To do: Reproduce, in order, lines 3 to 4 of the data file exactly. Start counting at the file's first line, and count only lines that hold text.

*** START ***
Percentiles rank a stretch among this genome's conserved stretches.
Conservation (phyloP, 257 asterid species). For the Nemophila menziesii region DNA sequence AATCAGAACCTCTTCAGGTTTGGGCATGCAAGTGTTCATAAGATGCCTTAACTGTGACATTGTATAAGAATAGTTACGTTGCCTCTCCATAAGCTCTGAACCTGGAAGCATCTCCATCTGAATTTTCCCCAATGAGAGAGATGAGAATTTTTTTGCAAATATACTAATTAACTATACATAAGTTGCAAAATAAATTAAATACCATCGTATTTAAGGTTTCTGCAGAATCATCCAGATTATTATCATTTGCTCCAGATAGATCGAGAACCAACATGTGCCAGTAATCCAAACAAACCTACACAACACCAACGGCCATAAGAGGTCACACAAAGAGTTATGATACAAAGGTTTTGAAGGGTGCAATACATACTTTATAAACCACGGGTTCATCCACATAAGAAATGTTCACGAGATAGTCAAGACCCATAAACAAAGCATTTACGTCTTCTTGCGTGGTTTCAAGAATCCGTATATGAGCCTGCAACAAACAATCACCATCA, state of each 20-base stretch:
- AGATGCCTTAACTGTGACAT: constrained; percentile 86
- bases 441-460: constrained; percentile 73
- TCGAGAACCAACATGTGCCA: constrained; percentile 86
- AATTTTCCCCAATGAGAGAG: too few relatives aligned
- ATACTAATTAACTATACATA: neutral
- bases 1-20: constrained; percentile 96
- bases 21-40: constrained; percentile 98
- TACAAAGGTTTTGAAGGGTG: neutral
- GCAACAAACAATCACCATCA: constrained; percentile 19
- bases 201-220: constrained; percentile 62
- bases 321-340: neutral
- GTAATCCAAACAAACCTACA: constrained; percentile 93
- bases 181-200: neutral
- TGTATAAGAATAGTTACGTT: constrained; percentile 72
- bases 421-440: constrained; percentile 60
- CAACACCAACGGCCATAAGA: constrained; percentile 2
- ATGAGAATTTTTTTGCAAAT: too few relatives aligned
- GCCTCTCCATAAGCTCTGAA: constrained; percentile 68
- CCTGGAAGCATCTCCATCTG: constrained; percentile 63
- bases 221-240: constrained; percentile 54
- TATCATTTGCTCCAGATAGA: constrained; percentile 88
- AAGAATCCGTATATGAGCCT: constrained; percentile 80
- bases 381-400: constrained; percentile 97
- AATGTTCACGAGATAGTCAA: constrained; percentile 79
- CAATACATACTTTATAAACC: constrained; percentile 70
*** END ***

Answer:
- AGATGCCTTAACTGTGACAT: constrained; percentile 86
- bases 441-460: constrained; percentile 73